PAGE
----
US Eased Sanctions on North Korea in 2007

Excerpts below…

Korea Times (click here for full article)
Yoon Won-sup

The Voice of America (VOA) said that U.S. President George W. Bush approved the lifting of some sanctions imposed on Pyongyang under an act governing human trafficking in mid-October, 2007. Washington notified the North of the decision.

The State Department designated North Korea as one of the worst states involved in human trafficking, and the act prevented the United States from offering any aid except humanitarian assistance.

But the easing allowed Washington to provide assistance in educational and cultural exchanges to the extent that the aid doesn’t damage its national interest.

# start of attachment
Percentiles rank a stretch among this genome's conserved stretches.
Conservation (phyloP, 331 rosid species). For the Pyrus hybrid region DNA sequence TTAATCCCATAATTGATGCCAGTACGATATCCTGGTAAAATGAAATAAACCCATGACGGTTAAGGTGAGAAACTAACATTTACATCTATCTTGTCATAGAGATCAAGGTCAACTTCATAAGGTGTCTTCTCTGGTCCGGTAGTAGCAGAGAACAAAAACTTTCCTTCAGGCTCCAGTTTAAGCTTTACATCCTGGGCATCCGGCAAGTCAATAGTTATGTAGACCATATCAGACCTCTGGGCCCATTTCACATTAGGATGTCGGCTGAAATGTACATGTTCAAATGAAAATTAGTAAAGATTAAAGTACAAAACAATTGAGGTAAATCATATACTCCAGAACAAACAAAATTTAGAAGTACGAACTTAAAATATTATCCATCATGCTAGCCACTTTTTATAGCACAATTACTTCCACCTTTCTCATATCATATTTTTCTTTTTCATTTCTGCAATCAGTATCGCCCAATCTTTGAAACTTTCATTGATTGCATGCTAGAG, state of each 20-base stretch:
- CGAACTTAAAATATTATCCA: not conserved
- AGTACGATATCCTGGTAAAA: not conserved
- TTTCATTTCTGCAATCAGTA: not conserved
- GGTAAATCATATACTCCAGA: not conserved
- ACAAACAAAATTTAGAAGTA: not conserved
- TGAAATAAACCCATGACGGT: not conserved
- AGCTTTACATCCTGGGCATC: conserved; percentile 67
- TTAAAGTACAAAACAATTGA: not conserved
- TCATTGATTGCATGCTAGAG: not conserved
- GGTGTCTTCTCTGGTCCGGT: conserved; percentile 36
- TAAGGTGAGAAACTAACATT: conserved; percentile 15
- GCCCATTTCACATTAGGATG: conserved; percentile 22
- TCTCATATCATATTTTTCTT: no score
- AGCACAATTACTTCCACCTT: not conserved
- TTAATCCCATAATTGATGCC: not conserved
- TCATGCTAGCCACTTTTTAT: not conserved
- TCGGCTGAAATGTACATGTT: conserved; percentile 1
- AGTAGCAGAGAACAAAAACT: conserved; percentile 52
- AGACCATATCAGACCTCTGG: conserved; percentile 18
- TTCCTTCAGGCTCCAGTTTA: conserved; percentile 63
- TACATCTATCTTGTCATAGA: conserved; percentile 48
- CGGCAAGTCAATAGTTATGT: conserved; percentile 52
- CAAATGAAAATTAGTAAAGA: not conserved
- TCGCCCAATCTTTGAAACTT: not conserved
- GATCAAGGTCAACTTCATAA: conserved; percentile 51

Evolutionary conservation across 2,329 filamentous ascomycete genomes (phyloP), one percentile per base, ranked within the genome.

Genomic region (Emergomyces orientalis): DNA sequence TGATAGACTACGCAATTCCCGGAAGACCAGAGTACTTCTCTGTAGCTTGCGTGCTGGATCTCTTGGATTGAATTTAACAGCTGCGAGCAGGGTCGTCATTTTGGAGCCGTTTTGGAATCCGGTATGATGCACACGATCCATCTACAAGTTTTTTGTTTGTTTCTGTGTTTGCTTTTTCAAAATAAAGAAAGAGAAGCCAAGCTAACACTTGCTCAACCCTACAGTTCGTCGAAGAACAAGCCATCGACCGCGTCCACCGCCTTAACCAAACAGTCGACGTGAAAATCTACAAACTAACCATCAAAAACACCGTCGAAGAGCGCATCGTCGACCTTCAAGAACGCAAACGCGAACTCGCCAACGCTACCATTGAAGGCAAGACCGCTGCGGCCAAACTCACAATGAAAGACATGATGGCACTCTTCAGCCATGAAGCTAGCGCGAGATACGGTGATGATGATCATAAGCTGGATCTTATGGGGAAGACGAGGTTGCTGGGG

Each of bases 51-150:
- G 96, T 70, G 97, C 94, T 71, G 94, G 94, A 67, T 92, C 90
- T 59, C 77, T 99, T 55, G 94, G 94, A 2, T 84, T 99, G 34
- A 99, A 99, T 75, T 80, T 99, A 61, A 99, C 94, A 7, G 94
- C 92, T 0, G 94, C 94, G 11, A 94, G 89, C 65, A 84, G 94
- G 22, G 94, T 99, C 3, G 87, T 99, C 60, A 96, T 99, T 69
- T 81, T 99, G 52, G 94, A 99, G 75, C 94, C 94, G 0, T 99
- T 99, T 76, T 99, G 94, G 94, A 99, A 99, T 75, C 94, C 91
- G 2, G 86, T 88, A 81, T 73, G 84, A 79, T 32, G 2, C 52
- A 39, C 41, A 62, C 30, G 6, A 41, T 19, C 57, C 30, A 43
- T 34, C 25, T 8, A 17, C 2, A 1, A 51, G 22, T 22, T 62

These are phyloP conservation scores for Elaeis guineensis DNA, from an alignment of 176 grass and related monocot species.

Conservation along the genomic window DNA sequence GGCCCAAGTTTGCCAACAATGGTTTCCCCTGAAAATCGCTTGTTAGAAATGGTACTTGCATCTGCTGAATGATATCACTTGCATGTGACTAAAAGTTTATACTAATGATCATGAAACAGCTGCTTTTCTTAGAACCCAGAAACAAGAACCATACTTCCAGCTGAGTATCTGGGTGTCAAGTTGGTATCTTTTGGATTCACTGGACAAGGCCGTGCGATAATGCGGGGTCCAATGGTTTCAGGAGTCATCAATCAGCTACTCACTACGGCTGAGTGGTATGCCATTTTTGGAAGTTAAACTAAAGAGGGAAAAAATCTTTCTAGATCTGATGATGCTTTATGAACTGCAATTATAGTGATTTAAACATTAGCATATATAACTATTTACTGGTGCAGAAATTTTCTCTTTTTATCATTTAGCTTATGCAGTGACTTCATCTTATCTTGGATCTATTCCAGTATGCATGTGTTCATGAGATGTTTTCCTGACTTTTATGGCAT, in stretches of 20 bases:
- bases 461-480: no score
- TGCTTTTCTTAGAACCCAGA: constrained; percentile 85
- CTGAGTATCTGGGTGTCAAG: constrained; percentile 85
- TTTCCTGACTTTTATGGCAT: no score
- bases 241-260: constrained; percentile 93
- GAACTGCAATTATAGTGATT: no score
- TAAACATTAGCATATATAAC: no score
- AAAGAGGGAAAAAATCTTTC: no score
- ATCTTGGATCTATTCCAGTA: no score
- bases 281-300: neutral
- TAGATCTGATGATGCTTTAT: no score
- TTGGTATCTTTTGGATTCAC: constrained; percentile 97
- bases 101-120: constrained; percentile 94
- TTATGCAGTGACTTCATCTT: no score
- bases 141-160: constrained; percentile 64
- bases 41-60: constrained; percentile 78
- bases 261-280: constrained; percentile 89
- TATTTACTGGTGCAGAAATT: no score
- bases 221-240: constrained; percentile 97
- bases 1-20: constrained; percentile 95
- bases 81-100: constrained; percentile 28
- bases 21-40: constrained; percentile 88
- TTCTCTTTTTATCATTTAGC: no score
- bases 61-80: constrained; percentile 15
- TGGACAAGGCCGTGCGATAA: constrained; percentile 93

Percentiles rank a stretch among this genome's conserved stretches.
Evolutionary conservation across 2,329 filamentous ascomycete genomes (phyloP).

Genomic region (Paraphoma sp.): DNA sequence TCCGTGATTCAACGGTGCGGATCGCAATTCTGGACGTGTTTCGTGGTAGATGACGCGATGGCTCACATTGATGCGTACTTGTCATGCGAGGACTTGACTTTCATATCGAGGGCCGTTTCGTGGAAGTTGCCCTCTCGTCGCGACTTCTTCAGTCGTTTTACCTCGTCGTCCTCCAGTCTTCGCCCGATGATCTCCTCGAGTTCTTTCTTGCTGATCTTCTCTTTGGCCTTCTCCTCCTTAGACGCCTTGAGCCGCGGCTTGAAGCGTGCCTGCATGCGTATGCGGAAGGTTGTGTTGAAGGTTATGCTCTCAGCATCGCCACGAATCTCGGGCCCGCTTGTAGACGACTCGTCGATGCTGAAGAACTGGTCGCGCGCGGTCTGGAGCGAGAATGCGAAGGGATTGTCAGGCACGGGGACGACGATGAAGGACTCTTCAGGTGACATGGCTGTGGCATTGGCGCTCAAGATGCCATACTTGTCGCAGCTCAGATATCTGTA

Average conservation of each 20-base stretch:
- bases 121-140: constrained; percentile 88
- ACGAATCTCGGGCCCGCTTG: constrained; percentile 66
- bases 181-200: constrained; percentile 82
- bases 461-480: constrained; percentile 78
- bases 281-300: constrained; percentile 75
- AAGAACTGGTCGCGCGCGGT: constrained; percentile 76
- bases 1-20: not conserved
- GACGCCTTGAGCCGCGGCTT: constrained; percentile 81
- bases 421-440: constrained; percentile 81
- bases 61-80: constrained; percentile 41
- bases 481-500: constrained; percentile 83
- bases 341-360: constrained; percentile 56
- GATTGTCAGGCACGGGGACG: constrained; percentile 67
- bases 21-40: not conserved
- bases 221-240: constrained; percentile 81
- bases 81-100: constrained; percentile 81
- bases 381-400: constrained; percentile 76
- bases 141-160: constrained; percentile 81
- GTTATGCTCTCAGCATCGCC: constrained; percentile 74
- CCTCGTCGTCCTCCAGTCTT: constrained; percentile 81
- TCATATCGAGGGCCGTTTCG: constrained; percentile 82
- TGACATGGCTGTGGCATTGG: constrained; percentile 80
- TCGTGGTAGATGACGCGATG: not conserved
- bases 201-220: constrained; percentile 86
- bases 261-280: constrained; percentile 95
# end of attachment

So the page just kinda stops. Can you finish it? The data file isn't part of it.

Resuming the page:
This is the first time for the United States to lift any sanctions on North Korea since the communist country first appeared on its blacklist for human trafficking in 2003.

An official of the State Department said the rare measure came in order to improve ties and expand exchange with North Korea.


In a report on human trafficking in 2007, the State Department said prostitution and forced labor often take place in North Korea and human trafficking of female North Korean defectors also exists in China.

The department classified North Korea as the third-worst nation in the world in terms of human trafficking because Pyongyang hasn’t made any effort to improve the situation.


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